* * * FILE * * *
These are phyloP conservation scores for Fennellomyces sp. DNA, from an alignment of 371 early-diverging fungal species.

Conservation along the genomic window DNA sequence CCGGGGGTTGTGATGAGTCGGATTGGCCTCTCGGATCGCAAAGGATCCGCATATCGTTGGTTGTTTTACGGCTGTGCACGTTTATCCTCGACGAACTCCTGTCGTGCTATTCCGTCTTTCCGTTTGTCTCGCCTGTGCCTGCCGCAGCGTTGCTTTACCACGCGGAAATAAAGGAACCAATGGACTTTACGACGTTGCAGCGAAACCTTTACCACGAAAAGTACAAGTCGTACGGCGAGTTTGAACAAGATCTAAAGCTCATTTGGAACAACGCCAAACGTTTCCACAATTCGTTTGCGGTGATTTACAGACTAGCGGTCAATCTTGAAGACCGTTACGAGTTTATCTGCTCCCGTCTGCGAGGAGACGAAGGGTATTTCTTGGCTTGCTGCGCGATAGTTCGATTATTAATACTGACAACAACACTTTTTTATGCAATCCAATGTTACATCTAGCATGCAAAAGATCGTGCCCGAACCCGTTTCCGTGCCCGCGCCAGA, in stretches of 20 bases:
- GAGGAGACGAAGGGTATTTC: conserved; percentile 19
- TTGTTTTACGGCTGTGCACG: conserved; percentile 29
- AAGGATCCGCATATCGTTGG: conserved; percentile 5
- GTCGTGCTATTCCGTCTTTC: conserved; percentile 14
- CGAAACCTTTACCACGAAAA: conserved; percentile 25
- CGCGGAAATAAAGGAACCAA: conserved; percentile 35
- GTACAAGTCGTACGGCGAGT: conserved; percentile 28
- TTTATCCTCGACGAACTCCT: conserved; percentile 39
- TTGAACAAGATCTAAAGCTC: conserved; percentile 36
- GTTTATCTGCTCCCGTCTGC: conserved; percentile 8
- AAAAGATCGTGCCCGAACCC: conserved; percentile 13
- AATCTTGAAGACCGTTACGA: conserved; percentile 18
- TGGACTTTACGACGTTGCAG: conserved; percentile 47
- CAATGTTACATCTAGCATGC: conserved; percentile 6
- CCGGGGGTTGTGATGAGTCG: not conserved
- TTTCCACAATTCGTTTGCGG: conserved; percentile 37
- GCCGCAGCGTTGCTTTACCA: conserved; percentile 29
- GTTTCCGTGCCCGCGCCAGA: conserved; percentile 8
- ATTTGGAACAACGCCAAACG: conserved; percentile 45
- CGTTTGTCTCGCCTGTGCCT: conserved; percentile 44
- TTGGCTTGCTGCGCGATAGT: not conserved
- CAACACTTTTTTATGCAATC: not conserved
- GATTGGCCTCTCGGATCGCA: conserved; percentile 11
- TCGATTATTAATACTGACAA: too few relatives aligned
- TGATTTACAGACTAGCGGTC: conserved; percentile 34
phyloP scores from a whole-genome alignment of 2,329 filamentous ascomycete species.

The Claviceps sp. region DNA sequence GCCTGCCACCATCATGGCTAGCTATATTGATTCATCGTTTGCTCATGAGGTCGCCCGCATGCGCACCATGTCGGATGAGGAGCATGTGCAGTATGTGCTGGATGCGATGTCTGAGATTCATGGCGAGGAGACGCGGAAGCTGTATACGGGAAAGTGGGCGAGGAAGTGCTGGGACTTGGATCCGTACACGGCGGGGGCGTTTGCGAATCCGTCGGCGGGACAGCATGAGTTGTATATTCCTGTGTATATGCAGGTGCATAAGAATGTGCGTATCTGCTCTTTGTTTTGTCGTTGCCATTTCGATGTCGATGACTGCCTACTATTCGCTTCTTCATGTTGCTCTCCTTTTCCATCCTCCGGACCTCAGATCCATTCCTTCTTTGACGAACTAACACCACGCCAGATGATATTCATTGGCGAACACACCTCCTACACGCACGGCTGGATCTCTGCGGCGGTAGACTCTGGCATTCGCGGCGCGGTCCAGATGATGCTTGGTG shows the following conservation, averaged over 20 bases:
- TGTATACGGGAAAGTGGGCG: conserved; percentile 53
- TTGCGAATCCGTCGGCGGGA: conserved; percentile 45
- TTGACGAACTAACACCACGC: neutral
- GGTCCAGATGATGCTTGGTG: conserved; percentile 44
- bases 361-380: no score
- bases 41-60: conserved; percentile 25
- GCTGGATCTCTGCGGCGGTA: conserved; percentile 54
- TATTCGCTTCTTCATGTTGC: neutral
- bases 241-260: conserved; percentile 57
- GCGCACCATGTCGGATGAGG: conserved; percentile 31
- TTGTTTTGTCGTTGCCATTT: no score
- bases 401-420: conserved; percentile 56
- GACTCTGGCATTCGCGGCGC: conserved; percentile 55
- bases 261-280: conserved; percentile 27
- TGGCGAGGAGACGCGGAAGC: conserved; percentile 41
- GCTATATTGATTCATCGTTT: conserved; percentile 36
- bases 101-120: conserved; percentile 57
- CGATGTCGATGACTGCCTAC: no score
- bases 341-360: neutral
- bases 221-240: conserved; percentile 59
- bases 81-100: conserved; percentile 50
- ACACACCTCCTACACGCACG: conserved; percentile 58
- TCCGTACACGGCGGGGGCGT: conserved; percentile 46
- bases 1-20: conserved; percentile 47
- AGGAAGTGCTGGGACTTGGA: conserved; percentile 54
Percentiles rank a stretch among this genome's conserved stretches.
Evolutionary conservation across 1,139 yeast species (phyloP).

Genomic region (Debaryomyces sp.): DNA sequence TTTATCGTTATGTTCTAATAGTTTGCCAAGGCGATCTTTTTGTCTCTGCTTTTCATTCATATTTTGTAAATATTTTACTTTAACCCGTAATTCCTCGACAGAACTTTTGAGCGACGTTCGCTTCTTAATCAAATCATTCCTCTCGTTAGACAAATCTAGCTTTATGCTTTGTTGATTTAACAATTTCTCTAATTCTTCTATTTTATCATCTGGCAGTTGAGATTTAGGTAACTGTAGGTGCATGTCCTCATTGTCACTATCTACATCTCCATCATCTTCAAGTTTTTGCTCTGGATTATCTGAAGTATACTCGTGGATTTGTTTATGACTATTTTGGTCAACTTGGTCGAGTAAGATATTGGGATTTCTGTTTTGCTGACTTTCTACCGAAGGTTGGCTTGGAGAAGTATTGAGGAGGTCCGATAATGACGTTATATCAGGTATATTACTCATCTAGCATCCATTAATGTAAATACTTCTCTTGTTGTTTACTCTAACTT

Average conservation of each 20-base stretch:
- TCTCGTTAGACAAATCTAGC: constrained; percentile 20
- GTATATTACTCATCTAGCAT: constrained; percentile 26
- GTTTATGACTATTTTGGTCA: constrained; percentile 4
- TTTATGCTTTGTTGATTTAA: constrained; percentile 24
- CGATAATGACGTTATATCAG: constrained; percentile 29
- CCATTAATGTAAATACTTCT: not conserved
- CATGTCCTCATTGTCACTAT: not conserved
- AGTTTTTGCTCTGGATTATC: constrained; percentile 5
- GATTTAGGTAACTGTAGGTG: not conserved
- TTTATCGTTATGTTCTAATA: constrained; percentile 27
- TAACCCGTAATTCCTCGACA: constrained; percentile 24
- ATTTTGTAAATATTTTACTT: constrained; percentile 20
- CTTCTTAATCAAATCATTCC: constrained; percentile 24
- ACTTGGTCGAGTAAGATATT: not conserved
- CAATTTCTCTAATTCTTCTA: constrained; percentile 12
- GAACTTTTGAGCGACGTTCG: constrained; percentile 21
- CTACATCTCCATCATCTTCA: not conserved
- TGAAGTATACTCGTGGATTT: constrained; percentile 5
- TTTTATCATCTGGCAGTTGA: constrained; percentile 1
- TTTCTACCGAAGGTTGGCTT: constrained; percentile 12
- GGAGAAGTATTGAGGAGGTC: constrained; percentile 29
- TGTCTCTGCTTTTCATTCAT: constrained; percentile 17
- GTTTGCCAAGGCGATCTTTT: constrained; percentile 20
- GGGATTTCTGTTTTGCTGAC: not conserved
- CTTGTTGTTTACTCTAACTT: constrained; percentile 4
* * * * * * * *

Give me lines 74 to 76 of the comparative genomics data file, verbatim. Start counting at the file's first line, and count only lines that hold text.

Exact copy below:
- GAACTTTTGAGCGACGTTCG: constrained; percentile 21
- CTACATCTCCATCATCTTCA: not conserved
- TGAAGTATACTCGTGGATTT: constrained; percentile 5